Fish and Wildlife to allow more wind-related eagle deaths

Fish and Wildlife to allow more wind-related eagle deaths

Wind energy projects would be allowed to result in more bald eagle deaths under a new regulation proposed Thursday by the Obama administration.

The Fish and Wildlife Service (FWS) on Thursday proposed a rule that would allow four times the eagle deaths than previously allowed by a limit set in 2009.

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It said it was raising the limit because of an increase in the number of bald eagles in the United States, which increases the likelihood of deaths from large wind mills.

“Bald eagle populations have continued to increase throughout the United States, increasing the potential need for permits for activities that may disturb, injure, or kill bald eagles,” the FWS wrote in the Federal Register.

The FWS is proposing to increase the bald eagle take limit to 4,200 birds, up from the current limit of 1,103 that was established in 2009.

The service also noted that the number of wind energy projects across the country has increased, which raises the likelihood of bird deaths.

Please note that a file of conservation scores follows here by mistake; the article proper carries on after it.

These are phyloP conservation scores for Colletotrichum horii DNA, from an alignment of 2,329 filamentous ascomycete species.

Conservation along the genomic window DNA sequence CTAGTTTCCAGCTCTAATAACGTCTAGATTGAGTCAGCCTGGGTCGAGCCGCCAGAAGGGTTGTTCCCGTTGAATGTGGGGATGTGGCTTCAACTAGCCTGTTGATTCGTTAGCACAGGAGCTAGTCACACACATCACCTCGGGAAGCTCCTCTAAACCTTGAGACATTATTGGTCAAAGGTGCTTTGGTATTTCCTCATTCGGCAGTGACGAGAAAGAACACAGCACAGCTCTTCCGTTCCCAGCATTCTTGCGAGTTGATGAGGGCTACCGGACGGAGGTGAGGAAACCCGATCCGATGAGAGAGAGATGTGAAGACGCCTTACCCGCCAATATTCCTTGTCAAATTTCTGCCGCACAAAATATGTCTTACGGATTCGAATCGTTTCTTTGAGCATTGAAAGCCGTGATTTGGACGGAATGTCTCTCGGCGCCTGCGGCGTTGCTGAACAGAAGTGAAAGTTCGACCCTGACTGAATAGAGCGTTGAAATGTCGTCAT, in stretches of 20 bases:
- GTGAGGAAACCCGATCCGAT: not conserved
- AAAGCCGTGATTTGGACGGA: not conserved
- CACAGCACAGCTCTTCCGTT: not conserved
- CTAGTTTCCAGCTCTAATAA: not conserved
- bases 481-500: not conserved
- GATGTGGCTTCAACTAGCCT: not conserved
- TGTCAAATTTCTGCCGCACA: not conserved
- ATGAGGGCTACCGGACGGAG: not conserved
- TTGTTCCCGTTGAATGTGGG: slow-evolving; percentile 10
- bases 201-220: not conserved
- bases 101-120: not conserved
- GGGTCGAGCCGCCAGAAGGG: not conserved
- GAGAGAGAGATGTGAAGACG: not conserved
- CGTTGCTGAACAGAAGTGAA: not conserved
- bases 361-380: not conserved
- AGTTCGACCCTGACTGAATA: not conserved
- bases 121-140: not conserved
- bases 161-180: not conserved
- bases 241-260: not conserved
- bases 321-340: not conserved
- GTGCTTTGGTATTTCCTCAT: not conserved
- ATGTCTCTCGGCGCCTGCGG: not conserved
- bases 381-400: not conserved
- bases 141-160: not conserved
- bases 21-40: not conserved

“There has also been significant expansion within many sectors of the U.S. energy industry, particularly wind energy operations, and much more interest in permitting new long-term operations than was anticipated when the 2009 regulations were promulgated,” the FWS wrote.

Fish and Wildlife is not raising the number of goldan eagle deaths that may occur from wind development, however.

The FWS estimates the current golden eagle population is 40,000, which is well below a healthy population of 73,000 golden eagles. 

“Additional mortality will likely cause the populations to decline to a lower level,” the agency wrote.

“Under our proposed management framework, we would operate under the conservative assumption that there is no sustainable take, and take limits would be zero,” it added.

The public has 60 days to comment.